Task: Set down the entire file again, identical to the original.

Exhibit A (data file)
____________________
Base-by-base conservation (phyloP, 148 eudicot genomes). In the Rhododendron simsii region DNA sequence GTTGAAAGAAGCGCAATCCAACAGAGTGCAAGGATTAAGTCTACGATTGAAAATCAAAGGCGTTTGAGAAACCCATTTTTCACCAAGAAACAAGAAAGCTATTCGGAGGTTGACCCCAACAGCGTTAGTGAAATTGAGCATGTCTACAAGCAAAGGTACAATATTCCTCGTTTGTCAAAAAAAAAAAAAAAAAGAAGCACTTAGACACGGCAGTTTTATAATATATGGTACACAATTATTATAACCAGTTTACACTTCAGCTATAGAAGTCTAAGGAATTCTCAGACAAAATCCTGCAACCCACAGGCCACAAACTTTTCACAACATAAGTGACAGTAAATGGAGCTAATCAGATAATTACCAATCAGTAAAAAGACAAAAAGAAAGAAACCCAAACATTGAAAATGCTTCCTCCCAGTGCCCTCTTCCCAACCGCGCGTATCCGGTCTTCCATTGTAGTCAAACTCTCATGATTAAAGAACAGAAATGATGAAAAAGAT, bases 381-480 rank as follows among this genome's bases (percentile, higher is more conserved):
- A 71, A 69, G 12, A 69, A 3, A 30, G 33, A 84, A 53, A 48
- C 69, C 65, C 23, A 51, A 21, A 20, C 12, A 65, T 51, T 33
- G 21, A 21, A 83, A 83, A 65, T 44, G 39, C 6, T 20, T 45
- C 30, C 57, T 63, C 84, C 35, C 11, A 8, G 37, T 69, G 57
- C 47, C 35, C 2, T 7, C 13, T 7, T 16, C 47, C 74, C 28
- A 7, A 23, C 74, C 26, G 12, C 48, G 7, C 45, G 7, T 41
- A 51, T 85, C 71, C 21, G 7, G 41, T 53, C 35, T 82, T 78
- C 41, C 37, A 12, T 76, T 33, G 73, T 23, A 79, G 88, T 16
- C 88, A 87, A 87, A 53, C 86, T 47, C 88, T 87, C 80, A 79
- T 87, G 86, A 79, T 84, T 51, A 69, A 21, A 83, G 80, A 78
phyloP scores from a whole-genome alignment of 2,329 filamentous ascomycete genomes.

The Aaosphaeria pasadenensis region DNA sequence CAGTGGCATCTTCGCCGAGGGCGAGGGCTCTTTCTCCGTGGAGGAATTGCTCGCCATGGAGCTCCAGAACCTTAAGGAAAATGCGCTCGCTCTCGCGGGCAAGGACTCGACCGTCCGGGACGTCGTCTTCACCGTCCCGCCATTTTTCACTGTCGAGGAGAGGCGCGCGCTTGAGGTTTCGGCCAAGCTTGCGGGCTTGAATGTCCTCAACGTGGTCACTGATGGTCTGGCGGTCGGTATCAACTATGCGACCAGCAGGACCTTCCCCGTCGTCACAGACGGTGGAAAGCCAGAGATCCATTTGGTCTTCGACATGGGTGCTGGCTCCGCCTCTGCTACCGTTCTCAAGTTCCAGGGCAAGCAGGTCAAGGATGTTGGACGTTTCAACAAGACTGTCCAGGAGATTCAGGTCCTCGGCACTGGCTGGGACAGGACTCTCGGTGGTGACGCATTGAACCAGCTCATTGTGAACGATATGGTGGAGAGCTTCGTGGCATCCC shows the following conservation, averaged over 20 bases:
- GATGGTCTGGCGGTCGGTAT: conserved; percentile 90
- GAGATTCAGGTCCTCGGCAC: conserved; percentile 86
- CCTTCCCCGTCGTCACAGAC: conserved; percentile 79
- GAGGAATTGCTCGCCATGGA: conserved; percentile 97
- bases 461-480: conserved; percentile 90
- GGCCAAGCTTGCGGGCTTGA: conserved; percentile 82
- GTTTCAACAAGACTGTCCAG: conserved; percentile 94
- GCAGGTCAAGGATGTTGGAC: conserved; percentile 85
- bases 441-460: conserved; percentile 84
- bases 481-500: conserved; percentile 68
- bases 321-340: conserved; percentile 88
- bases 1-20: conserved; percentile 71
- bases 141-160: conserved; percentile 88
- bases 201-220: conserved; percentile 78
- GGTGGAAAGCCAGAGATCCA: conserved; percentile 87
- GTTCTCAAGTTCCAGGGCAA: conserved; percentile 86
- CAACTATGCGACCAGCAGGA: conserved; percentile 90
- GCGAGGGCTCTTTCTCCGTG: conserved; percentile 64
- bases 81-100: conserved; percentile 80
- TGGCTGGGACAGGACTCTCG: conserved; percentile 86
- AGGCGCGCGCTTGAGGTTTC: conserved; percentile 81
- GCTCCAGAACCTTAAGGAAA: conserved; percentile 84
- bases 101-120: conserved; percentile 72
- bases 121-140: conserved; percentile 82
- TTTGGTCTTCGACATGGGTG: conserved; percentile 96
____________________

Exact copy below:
Base-by-base conservation (phyloP, 148 eudicot genomes). In the Rhododendron simsii region DNA sequence GTTGAAAGAAGCGCAATCCAACAGAGTGCAAGGATTAAGTCTACGATTGAAAATCAAAGGCGTTTGAGAAACCCATTTTTCACCAAGAAACAAGAAAGCTATTCGGAGGTTGACCCCAACAGCGTTAGTGAAATTGAGCATGTCTACAAGCAAAGGTACAATATTCCTCGTTTGTCAAAAAAAAAAAAAAAAAGAAGCACTTAGACACGGCAGTTTTATAATATATGGTACACAATTATTATAACCAGTTTACACTTCAGCTATAGAAGTCTAAGGAATTCTCAGACAAAATCCTGCAACCCACAGGCCACAAACTTTTCACAACATAAGTGACAGTAAATGGAGCTAATCAGATAATTACCAATCAGTAAAAAGACAAAAAGAAAGAAACCCAAACATTGAAAATGCTTCCTCCCAGTGCCCTCTTCCCAACCGCGCGTATCCGGTCTTCCATTGTAGTCAAACTCTCATGATTAAAGAACAGAAATGATGAAAAAGAT, bases 381-480 rank as follows among this genome's bases (percentile, higher is more conserved):
- A 71, A 69, G 12, A 69, A 3, A 30, G 33, A 84, A 53, A 48
- C 69, C 65, C 23, A 51, A 21, A 20, C 12, A 65, T 51, T 33
- G 21, A 21, A 83, A 83, A 65, T 44, G 39, C 6, T 20, T 45
- C 30, C 57, T 63, C 84, C 35, C 11, A 8, G 37, T 69, G 57
- C 47, C 35, C 2, T 7, C 13, T 7, T 16, C 47, C 74, C 28
- A 7, A 23, C 74, C 26, G 12, C 48, G 7, C 45, G 7, T 41
- A 51, T 85, C 71, C 21, G 7, G 41, T 53, C 35, T 82, T 78
- C 41, C 37, A 12, T 76, T 33, G 73, T 23, A 79, G 88, T 16
- C 88, A 87, A 87, A 53, C 86, T 47, C 88, T 87, C 80, A 79
- T 87, G 86, A 79, T 84, T 51, A 69, A 21, A 83, G 80, A 78
phyloP scores from a whole-genome alignment of 2,329 filamentous ascomycete genomes.

The Aaosphaeria pasadenensis region DNA sequence CAGTGGCATCTTCGCCGAGGGCGAGGGCTCTTTCTCCGTGGAGGAATTGCTCGCCATGGAGCTCCAGAACCTTAAGGAAAATGCGCTCGCTCTCGCGGGCAAGGACTCGACCGTCCGGGACGTCGTCTTCACCGTCCCGCCATTTTTCACTGTCGAGGAGAGGCGCGCGCTTGAGGTTTCGGCCAAGCTTGCGGGCTTGAATGTCCTCAACGTGGTCACTGATGGTCTGGCGGTCGGTATCAACTATGCGACCAGCAGGACCTTCCCCGTCGTCACAGACGGTGGAAAGCCAGAGATCCATTTGGTCTTCGACATGGGTGCTGGCTCCGCCTCTGCTACCGTTCTCAAGTTCCAGGGCAAGCAGGTCAAGGATGTTGGACGTTTCAACAAGACTGTCCAGGAGATTCAGGTCCTCGGCACTGGCTGGGACAGGACTCTCGGTGGTGACGCATTGAACCAGCTCATTGTGAACGATATGGTGGAGAGCTTCGTGGCATCCC shows the following conservation, averaged over 20 bases:
- GATGGTCTGGCGGTCGGTAT: conserved; percentile 90
- GAGATTCAGGTCCTCGGCAC: conserved; percentile 86
- CCTTCCCCGTCGTCACAGAC: conserved; percentile 79
- GAGGAATTGCTCGCCATGGA: conserved; percentile 97
- bases 461-480: conserved; percentile 90
- GGCCAAGCTTGCGGGCTTGA: conserved; percentile 82
- GTTTCAACAAGACTGTCCAG: conserved; percentile 94
- GCAGGTCAAGGATGTTGGAC: conserved; percentile 85
- bases 441-460: conserved; percentile 84
- bases 481-500: conserved; percentile 68
- bases 321-340: conserved; percentile 88
- bases 1-20: conserved; percentile 71
- bases 141-160: conserved; percentile 88
- bases 201-220: conserved; percentile 78
- GGTGGAAAGCCAGAGATCCA: conserved; percentile 87
- GTTCTCAAGTTCCAGGGCAA: conserved; percentile 86
- CAACTATGCGACCAGCAGGA: conserved; percentile 90
- GCGAGGGCTCTTTCTCCGTG: conserved; percentile 64
- bases 81-100: conserved; percentile 80
- TGGCTGGGACAGGACTCTCG: conserved; percentile 86
- AGGCGCGCGCTTGAGGTTTC: conserved; percentile 81
- GCTCCAGAACCTTAAGGAAA: conserved; percentile 84
- bases 101-120: conserved; percentile 72
- bases 121-140: conserved; percentile 82
- TTTGGTCTTCGACATGGGTG: conserved; percentile 96